GlaxoSmithKline's ($GSK) 2010 results will say plenty about which drugs are selling best and where the company is expanding most. But they'll also be a picture of pain--the pain of taking the hit from longstanding legal troubles. GSK says it's booking a $3.4 billion charge in the fourth quarter to cover Avandia litigation and a potential marketing settlement with the Justice Department. That's on top of $2.3 billion in the second quarter. And it brings the 2010 legal charges total to more than $6 billion, a company spokeswoman tells the New York Times.
The fourth quarter charge is expected to completely wipe out GSK's profits for the period, even after tax deductions bring the real cost of the charge down to $1.8 billion. "We recognize that this is a significant charge, but we believe the approach we are taking to resolve long-standing legal matters is in the company's best interests," P.D. Villarreal, SVP for global litigation, said in a statement. "We have closed out a number of major cases over the last year and we remain determined to do all we can to reduce our litigation risk."
Much of the latest charge is earmarked for settling a federal investigation into GSK's marketing of several drugs, including the antidepressants Paxil and Wellbutrin, from 1997 to 2004. That's a seven-year-old probe, the Wall Street Journal points out, and one that GSK has apparently been working to settle for two years.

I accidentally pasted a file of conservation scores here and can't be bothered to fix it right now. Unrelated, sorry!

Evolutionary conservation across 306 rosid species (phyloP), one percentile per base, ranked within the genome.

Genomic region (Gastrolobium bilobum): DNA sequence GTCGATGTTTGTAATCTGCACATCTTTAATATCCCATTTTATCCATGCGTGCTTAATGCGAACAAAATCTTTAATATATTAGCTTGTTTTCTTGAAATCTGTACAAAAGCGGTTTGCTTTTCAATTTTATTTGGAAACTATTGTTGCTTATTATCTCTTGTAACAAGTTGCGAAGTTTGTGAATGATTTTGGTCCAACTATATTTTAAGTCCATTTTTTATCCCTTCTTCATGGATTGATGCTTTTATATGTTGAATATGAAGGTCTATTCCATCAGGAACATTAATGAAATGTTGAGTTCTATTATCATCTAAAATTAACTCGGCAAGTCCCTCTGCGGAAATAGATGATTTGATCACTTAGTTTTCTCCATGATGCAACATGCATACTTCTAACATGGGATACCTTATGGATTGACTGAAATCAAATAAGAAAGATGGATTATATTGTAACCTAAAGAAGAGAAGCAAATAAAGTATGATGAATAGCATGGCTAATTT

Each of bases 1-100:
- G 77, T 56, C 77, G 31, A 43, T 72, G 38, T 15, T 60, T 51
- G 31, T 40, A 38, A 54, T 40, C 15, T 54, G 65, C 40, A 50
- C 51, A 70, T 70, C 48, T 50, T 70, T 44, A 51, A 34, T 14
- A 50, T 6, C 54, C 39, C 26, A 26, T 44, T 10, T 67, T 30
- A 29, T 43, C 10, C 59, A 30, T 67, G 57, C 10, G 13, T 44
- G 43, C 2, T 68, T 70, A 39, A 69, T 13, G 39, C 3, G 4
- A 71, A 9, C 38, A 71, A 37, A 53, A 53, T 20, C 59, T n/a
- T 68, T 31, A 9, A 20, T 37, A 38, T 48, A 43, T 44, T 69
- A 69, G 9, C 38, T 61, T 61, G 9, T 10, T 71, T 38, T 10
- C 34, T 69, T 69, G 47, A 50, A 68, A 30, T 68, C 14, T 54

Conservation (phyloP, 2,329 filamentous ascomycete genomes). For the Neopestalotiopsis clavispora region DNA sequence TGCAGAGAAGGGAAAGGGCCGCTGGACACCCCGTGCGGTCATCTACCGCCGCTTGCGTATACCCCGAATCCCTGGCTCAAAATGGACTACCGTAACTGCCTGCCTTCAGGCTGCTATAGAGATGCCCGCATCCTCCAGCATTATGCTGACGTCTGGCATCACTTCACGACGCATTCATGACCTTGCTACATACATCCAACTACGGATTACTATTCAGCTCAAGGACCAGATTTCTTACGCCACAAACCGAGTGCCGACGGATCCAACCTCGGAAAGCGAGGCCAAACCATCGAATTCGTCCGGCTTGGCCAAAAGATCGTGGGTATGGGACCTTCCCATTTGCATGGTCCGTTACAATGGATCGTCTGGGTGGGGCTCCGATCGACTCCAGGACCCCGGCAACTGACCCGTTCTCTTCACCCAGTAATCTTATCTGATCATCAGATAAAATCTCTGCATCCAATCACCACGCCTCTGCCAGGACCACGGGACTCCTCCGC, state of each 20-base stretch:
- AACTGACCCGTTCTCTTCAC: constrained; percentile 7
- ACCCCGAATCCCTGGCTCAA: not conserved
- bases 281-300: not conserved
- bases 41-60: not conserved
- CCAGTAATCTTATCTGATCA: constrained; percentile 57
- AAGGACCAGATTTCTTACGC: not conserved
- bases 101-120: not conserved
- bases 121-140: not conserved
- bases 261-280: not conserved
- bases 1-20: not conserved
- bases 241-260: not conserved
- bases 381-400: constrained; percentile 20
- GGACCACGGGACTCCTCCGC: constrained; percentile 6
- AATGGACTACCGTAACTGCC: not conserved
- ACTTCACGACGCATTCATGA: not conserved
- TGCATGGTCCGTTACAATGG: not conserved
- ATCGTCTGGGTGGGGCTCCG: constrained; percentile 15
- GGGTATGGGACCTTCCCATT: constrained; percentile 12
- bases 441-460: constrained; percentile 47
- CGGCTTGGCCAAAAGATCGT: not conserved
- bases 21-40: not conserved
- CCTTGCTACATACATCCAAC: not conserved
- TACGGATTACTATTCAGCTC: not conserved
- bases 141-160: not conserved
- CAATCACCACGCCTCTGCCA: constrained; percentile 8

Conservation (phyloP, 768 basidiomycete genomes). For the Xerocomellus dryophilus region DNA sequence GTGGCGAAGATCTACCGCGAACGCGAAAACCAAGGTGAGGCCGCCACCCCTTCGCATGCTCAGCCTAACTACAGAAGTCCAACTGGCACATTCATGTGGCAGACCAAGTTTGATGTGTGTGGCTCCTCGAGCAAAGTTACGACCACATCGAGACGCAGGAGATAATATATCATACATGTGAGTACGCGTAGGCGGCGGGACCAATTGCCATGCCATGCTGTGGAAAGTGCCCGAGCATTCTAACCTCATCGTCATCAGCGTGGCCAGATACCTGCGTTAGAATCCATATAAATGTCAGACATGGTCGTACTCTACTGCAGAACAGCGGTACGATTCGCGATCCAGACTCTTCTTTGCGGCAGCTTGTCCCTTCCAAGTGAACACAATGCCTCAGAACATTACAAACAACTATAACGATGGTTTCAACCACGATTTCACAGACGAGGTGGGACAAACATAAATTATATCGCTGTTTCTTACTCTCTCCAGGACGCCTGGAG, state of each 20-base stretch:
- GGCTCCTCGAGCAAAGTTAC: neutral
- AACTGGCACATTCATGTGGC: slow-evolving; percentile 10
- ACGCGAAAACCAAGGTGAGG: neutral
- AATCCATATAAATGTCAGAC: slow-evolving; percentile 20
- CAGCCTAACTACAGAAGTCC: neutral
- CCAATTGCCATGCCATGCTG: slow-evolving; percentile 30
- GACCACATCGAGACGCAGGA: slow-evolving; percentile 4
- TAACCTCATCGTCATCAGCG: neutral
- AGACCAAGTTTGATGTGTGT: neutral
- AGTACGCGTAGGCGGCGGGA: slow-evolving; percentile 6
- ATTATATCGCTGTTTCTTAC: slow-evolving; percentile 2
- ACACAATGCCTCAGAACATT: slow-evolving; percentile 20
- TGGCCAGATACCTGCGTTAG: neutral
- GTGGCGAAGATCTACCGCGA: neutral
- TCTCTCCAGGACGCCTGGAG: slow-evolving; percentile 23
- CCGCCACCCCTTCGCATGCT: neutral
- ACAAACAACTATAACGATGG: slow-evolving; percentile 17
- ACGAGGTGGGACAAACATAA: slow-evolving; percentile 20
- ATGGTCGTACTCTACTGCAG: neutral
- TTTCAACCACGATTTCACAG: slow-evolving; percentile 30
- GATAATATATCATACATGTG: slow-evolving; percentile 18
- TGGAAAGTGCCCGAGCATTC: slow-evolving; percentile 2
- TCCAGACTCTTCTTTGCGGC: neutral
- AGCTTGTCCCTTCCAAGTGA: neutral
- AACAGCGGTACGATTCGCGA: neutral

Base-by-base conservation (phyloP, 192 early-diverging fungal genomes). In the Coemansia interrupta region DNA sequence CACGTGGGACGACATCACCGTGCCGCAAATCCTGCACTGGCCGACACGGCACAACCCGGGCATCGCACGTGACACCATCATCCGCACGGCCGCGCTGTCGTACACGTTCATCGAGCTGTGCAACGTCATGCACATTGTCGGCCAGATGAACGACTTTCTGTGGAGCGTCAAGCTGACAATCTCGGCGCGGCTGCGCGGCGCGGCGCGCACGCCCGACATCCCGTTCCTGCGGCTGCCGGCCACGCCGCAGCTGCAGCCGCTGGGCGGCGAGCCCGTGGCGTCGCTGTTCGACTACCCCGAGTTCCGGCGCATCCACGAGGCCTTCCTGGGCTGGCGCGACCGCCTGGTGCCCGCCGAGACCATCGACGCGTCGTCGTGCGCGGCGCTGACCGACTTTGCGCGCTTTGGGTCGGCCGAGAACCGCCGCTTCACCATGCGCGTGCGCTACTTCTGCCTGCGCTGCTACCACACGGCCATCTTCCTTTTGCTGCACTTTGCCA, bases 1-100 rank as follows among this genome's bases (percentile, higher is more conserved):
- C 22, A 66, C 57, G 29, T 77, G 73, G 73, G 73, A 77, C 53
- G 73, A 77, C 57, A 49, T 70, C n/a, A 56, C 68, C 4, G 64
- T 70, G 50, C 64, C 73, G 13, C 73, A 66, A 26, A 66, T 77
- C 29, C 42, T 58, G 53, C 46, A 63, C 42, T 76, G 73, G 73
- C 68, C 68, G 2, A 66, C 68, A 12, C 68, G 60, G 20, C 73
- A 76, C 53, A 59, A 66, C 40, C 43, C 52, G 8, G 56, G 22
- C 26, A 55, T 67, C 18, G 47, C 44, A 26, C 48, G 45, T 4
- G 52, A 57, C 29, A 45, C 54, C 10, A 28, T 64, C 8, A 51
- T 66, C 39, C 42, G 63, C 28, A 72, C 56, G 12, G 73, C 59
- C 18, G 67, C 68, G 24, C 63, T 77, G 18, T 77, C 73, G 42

Taking a hit from a marketing probe is hardly novel in pharma these days; Pfizer, Eli Lilly, AstraZeneca and Novartis have coughed up hundreds of millions--even billions--to wrap up their charges. But a GSK marketing settlement would come on top of last year's $750 million deal to settle a suit over serious lapses in manufacturing at a now-closed plant in Puerto Rico, and in addition to the company's ongoing legal troubles with the now-restricted diabetes drug Avandia. A "substantial" number of new lawsuits have hit the courts since that second-quarter legal charge that also covered Avandia-related expenses.
The Financial Times points out that CEO Andrew Witty (photo), who took over the company in 2008, wants to mop up its legal messes so it can move forward with a clean slate. Witty has been outspoken in his pledges to run GSK in a more ethical and compassionate way than it had been in the past. Will we see a higher-and-better GSK once the probes are settled and lawsuits wrapped?